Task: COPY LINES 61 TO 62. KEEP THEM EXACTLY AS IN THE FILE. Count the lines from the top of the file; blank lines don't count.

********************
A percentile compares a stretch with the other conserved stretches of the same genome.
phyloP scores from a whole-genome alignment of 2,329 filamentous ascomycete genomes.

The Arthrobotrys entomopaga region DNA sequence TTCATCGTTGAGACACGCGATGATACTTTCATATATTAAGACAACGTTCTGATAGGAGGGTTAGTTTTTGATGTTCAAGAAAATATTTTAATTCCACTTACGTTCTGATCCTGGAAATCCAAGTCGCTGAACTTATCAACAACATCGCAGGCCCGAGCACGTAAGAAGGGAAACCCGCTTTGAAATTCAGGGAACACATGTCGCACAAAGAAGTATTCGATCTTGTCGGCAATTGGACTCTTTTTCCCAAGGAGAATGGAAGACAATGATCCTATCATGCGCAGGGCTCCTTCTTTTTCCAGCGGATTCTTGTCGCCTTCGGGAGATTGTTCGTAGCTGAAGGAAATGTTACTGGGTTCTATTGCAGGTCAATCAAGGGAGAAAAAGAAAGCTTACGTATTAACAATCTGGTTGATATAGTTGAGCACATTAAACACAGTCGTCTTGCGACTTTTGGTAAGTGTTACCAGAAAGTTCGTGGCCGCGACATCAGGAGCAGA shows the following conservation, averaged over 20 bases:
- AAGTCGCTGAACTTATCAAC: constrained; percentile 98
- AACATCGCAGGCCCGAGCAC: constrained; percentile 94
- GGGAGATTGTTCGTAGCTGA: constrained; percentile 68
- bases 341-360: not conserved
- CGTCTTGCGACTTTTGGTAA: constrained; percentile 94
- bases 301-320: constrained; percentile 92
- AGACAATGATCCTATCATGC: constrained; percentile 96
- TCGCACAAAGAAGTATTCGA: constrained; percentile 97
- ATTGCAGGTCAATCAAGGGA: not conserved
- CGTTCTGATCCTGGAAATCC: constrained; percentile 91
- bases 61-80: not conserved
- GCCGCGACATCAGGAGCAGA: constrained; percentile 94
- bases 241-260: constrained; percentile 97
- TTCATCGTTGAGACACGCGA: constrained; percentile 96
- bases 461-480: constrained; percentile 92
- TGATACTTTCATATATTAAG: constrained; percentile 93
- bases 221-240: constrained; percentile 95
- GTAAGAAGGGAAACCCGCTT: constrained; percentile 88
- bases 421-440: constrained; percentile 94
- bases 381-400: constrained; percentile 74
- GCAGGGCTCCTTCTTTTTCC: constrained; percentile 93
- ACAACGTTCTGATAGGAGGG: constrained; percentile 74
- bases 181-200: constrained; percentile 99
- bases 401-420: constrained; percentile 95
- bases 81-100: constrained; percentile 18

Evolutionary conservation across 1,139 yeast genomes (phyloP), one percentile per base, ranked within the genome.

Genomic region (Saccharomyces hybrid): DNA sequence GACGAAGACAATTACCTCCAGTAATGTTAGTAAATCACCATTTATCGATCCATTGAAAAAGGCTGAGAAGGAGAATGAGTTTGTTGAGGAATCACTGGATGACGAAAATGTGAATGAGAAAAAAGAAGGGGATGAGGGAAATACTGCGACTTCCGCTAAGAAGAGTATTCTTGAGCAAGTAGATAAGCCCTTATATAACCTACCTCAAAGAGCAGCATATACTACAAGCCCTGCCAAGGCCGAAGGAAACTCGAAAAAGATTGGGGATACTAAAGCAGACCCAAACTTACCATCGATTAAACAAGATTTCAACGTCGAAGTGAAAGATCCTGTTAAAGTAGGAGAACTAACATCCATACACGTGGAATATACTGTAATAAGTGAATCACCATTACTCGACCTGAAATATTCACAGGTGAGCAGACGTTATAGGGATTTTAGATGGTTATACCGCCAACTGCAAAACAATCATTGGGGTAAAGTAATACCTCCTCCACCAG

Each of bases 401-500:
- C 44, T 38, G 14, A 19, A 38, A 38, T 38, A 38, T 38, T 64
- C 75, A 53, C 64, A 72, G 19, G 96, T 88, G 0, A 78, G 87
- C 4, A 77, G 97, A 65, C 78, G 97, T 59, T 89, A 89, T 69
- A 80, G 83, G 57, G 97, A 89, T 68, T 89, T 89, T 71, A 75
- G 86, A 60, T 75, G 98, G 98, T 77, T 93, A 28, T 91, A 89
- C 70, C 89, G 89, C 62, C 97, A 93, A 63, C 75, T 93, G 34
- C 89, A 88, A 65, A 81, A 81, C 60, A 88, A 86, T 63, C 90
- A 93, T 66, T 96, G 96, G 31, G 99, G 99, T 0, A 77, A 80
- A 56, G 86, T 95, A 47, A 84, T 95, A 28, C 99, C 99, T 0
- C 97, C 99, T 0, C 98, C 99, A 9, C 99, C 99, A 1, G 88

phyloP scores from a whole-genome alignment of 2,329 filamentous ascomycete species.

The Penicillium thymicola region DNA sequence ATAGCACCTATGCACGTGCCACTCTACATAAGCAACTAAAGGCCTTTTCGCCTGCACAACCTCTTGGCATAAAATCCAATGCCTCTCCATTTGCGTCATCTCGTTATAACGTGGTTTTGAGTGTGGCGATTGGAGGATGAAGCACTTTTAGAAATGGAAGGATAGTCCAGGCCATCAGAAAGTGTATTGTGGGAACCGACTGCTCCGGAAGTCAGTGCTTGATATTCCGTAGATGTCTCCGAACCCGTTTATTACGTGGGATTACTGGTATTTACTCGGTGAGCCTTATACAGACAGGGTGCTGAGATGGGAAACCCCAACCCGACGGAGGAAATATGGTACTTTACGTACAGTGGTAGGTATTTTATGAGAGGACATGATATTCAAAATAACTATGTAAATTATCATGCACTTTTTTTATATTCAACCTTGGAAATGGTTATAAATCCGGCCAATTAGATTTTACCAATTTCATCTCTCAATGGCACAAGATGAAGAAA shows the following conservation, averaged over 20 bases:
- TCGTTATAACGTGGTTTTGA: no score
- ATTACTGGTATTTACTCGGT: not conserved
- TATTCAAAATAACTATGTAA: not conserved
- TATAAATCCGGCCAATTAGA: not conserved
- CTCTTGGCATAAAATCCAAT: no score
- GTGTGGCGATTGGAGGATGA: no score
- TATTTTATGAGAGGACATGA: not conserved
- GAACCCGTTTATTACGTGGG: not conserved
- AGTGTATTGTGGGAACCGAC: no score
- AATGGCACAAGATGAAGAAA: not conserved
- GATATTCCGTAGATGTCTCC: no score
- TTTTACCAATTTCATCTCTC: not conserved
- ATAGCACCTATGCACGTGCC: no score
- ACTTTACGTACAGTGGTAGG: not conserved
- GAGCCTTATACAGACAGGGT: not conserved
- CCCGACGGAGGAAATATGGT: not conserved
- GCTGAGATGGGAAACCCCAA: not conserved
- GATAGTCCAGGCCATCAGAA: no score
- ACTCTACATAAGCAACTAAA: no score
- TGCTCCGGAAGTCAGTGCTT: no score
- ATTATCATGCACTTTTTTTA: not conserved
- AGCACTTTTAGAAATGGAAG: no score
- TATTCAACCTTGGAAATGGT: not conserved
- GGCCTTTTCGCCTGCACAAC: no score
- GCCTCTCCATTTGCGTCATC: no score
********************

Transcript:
- GATAGTCCAGGCCATCAGAA: no score
- ACTCTACATAAGCAACTAAA: no score